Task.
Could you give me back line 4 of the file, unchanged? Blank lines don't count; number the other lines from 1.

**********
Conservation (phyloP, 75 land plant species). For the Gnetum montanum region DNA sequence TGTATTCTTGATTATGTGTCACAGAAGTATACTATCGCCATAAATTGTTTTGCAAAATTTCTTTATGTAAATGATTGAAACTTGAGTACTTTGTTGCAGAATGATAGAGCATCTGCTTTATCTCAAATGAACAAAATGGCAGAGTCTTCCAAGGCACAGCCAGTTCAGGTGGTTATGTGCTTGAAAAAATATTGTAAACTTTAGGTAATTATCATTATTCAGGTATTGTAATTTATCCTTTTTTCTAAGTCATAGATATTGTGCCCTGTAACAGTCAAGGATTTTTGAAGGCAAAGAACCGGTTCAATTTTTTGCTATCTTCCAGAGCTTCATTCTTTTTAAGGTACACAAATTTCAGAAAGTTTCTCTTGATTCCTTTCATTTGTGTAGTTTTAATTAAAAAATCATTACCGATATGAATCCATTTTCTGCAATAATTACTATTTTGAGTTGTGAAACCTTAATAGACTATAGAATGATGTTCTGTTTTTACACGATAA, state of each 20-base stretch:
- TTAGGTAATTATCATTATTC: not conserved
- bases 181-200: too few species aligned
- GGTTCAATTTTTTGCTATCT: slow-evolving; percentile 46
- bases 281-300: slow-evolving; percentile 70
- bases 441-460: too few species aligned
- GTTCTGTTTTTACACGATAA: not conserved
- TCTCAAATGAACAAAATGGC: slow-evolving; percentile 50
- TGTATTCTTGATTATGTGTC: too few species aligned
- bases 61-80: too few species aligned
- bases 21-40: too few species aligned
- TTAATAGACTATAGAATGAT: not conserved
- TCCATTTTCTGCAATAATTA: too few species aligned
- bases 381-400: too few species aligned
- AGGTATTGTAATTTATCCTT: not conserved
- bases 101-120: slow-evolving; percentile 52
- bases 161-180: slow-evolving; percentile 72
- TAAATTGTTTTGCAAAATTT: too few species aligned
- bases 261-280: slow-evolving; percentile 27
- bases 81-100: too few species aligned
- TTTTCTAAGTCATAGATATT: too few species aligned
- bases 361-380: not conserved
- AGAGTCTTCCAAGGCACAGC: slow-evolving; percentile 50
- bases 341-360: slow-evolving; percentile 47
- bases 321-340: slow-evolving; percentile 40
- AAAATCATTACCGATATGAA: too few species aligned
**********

- GGTTCAATTTTTTGCTATCT: slow-evolving; percentile 46